Unlikely. One of their reasons for creating Kotlin was to have something interoperable with Java because rewriting all of their code was not an option. And what advantage would a native IDE give over a JVM based one?

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When Kotlin Native eventually emerges, I wouldn’t be surprised to see plug-ins for AppCode (for iOS development) and CLion for everything else. These might be a more natural home for it than IntelliJ IDEA and would help to popularize the aforementioned IDEs.

I tried Rust myself but soon gave up. I found that my thinking was dominated by memory management and consequently it was difficult to concentrate on what I was actually trying to program!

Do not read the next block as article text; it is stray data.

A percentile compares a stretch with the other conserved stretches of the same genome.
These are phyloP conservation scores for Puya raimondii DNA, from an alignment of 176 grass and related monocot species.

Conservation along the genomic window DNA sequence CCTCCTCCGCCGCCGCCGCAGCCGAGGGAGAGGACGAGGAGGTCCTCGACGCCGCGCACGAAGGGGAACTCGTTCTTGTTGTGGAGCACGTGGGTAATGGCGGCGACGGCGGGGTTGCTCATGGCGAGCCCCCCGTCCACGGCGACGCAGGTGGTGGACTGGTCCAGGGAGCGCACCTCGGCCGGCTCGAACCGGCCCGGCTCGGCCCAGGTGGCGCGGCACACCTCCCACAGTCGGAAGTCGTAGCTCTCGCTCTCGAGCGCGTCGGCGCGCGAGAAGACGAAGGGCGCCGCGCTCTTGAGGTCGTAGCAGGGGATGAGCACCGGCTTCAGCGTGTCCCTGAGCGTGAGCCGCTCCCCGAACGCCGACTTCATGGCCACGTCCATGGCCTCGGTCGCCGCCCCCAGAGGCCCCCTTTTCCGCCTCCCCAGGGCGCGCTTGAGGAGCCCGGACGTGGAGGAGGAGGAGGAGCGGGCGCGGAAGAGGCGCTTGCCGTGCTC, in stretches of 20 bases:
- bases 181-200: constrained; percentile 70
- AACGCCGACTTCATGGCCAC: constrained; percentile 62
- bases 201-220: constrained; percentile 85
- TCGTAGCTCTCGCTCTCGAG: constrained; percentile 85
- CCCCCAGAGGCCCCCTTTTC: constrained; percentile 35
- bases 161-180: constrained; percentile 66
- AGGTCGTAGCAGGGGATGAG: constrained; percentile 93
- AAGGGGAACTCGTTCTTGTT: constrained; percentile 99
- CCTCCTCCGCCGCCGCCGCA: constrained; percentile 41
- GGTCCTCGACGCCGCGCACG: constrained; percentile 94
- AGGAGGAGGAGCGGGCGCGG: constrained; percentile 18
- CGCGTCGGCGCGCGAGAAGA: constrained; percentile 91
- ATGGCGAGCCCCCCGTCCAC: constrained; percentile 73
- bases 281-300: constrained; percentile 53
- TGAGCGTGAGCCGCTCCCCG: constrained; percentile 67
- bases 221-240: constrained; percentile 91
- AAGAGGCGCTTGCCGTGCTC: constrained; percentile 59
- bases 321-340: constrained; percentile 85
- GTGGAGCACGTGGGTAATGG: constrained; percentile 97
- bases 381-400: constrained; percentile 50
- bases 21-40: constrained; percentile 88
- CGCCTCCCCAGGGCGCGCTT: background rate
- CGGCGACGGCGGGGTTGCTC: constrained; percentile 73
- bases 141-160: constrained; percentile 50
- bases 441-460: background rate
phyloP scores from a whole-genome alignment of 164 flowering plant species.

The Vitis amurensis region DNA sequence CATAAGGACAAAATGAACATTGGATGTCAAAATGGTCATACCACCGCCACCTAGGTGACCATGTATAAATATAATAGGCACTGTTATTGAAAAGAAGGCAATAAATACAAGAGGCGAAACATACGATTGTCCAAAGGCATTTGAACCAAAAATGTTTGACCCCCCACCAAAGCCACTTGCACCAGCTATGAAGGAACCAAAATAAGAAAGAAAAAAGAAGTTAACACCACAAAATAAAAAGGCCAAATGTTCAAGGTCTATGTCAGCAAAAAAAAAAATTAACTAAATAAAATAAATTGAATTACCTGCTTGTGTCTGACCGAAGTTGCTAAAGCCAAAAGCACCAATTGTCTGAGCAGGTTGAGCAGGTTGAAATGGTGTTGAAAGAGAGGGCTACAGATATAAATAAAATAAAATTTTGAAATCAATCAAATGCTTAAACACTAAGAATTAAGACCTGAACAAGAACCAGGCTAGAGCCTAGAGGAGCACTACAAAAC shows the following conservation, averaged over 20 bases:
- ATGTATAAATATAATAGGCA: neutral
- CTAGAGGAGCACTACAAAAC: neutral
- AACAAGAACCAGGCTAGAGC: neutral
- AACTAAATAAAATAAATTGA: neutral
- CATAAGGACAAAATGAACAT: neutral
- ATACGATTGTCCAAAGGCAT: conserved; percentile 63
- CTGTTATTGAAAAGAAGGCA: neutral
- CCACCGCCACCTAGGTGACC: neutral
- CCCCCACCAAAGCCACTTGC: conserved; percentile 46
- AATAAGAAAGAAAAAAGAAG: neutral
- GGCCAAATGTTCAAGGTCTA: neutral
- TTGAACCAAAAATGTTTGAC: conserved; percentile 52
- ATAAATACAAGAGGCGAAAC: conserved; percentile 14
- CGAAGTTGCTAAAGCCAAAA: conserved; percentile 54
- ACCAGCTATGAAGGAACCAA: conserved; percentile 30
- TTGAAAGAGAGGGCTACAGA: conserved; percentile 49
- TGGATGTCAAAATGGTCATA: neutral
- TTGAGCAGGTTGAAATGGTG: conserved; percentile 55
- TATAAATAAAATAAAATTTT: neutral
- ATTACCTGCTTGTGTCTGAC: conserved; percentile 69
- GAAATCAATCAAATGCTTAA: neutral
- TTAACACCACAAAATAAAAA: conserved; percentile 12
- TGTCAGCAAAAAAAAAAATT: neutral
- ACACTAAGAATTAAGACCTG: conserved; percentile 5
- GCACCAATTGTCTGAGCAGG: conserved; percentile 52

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No, it’s not.

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I am the CTO of Migeran and the Project Lead of the Multi-OS Engine (MOE) project. At Migeran, we developed Migeran for iOS, the original product that was acquired by Intel and its technology used in MOE.

TL;DR: I see a lot of opportunities for cooperation with Kotlin Native. Feel free to contact me directly, if you are interested as well.

I assume, that Kotlin Native (while including special support for Kotlin specific features), will be a generic AOT compilation based VM capable running any AOT compatible JVM app. I don’t see the use case for a VM that can only run code written in Kotlin directly.

First, a few notes about MOE:

For MOE 2.0 we developed a completely new LLVM backend for ART. It is based on Android N. For those, who remember the early days of ART, this new backend has no relation to the original “portable” backend. It is essentially a new backend for ART’s optimizing compiler. Our backend is already functional, we are working on cleaning the code before releasing the first alpha.

MOE of course runs Kotlin apps just fine (including any language that would run on Android ART).